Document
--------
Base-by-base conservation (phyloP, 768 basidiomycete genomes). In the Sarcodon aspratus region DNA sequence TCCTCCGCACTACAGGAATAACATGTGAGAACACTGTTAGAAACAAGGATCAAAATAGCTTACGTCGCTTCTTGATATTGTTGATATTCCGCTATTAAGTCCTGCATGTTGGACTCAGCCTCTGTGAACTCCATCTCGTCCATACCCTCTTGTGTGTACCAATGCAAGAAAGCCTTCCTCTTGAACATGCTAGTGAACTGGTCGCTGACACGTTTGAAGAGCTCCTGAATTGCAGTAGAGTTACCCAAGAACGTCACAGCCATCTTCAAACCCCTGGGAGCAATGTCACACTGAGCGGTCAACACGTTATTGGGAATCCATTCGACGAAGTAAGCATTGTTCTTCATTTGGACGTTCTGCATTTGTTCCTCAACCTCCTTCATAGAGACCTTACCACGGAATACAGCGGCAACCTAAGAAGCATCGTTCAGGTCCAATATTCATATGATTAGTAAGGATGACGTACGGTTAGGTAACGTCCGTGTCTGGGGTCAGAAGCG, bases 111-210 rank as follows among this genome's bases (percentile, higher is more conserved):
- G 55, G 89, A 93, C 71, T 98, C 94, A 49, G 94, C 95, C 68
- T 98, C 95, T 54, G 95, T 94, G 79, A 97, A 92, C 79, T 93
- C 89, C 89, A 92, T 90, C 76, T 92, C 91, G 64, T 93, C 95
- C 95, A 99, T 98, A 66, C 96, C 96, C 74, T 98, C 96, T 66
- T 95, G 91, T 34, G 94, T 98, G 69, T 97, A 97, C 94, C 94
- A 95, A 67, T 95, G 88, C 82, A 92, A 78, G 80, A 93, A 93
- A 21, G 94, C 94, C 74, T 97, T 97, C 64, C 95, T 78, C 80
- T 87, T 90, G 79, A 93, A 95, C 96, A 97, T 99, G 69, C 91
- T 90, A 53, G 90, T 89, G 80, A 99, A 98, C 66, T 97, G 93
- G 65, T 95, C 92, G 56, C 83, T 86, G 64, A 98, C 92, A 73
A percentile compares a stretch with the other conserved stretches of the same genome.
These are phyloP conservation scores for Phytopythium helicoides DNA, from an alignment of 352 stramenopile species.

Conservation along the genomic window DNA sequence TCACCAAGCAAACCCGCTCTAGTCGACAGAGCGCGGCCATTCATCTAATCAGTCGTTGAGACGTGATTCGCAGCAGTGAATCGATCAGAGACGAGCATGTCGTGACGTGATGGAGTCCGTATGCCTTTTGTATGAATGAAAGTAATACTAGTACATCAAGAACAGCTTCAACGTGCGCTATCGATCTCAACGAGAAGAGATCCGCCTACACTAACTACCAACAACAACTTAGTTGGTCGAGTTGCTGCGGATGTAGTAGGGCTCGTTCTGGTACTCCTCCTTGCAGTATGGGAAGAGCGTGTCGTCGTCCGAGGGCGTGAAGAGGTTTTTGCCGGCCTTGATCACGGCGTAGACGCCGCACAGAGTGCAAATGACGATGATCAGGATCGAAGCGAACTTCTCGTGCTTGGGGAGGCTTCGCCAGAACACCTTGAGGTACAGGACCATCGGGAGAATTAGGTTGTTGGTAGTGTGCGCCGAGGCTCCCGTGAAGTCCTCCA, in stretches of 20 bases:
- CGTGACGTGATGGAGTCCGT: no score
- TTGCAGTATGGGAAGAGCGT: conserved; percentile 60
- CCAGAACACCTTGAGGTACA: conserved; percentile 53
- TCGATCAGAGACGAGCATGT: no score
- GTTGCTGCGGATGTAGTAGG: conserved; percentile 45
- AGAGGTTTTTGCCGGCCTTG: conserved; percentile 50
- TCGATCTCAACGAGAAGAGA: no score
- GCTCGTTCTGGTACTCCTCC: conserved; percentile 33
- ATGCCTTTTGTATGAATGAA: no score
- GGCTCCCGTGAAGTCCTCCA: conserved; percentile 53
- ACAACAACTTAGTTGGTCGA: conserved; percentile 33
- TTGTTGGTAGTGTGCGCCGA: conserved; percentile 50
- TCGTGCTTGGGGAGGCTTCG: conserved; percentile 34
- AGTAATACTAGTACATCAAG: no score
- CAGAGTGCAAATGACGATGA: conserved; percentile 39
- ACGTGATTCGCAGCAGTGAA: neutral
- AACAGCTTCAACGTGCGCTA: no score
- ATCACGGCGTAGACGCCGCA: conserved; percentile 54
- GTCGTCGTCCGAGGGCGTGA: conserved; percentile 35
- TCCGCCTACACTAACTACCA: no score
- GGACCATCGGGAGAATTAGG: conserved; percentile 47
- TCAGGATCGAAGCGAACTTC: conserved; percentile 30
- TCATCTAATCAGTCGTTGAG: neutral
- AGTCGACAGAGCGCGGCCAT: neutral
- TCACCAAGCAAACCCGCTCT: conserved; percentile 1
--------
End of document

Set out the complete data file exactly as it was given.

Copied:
Base-by-base conservation (phyloP, 768 basidiomycete genomes). In the Sarcodon aspratus region DNA sequence TCCTCCGCACTACAGGAATAACATGTGAGAACACTGTTAGAAACAAGGATCAAAATAGCTTACGTCGCTTCTTGATATTGTTGATATTCCGCTATTAAGTCCTGCATGTTGGACTCAGCCTCTGTGAACTCCATCTCGTCCATACCCTCTTGTGTGTACCAATGCAAGAAAGCCTTCCTCTTGAACATGCTAGTGAACTGGTCGCTGACACGTTTGAAGAGCTCCTGAATTGCAGTAGAGTTACCCAAGAACGTCACAGCCATCTTCAAACCCCTGGGAGCAATGTCACACTGAGCGGTCAACACGTTATTGGGAATCCATTCGACGAAGTAAGCATTGTTCTTCATTTGGACGTTCTGCATTTGTTCCTCAACCTCCTTCATAGAGACCTTACCACGGAATACAGCGGCAACCTAAGAAGCATCGTTCAGGTCCAATATTCATATGATTAGTAAGGATGACGTACGGTTAGGTAACGTCCGTGTCTGGGGTCAGAAGCG, bases 111-210 rank as follows among this genome's bases (percentile, higher is more conserved):
- G 55, G 89, A 93, C 71, T 98, C 94, A 49, G 94, C 95, C 68
- T 98, C 95, T 54, G 95, T 94, G 79, A 97, A 92, C 79, T 93
- C 89, C 89, A 92, T 90, C 76, T 92, C 91, G 64, T 93, C 95
- C 95, A 99, T 98, A 66, C 96, C 96, C 74, T 98, C 96, T 66
- T 95, G 91, T 34, G 94, T 98, G 69, T 97, A 97, C 94, C 94
- A 95, A 67, T 95, G 88, C 82, A 92, A 78, G 80, A 93, A 93
- A 21, G 94, C 94, C 74, T 97, T 97, C 64, C 95, T 78, C 80
- T 87, T 90, G 79, A 93, A 95, C 96, A 97, T 99, G 69, C 91
- T 90, A 53, G 90, T 89, G 80, A 99, A 98, C 66, T 97, G 93
- G 65, T 95, C 92, G 56, C 83, T 86, G 64, A 98, C 92, A 73
A percentile compares a stretch with the other conserved stretches of the same genome.
These are phyloP conservation scores for Phytopythium helicoides DNA, from an alignment of 352 stramenopile species.

Conservation along the genomic window DNA sequence TCACCAAGCAAACCCGCTCTAGTCGACAGAGCGCGGCCATTCATCTAATCAGTCGTTGAGACGTGATTCGCAGCAGTGAATCGATCAGAGACGAGCATGTCGTGACGTGATGGAGTCCGTATGCCTTTTGTATGAATGAAAGTAATACTAGTACATCAAGAACAGCTTCAACGTGCGCTATCGATCTCAACGAGAAGAGATCCGCCTACACTAACTACCAACAACAACTTAGTTGGTCGAGTTGCTGCGGATGTAGTAGGGCTCGTTCTGGTACTCCTCCTTGCAGTATGGGAAGAGCGTGTCGTCGTCCGAGGGCGTGAAGAGGTTTTTGCCGGCCTTGATCACGGCGTAGACGCCGCACAGAGTGCAAATGACGATGATCAGGATCGAAGCGAACTTCTCGTGCTTGGGGAGGCTTCGCCAGAACACCTTGAGGTACAGGACCATCGGGAGAATTAGGTTGTTGGTAGTGTGCGCCGAGGCTCCCGTGAAGTCCTCCA, in stretches of 20 bases:
- CGTGACGTGATGGAGTCCGT: no score
- TTGCAGTATGGGAAGAGCGT: conserved; percentile 60
- CCAGAACACCTTGAGGTACA: conserved; percentile 53
- TCGATCAGAGACGAGCATGT: no score
- GTTGCTGCGGATGTAGTAGG: conserved; percentile 45
- AGAGGTTTTTGCCGGCCTTG: conserved; percentile 50
- TCGATCTCAACGAGAAGAGA: no score
- GCTCGTTCTGGTACTCCTCC: conserved; percentile 33
- ATGCCTTTTGTATGAATGAA: no score
- GGCTCCCGTGAAGTCCTCCA: conserved; percentile 53
- ACAACAACTTAGTTGGTCGA: conserved; percentile 33
- TTGTTGGTAGTGTGCGCCGA: conserved; percentile 50
- TCGTGCTTGGGGAGGCTTCG: conserved; percentile 34
- AGTAATACTAGTACATCAAG: no score
- CAGAGTGCAAATGACGATGA: conserved; percentile 39
- ACGTGATTCGCAGCAGTGAA: neutral
- AACAGCTTCAACGTGCGCTA: no score
- ATCACGGCGTAGACGCCGCA: conserved; percentile 54
- GTCGTCGTCCGAGGGCGTGA: conserved; percentile 35
- TCCGCCTACACTAACTACCA: no score
- GGACCATCGGGAGAATTAGG: conserved; percentile 47
- TCAGGATCGAAGCGAACTTC: conserved; percentile 30
- TCATCTAATCAGTCGTTGAG: neutral
- AGTCGACAGAGCGCGGCCAT: neutral
- TCACCAAGCAAACCCGCTCT: conserved; percentile 1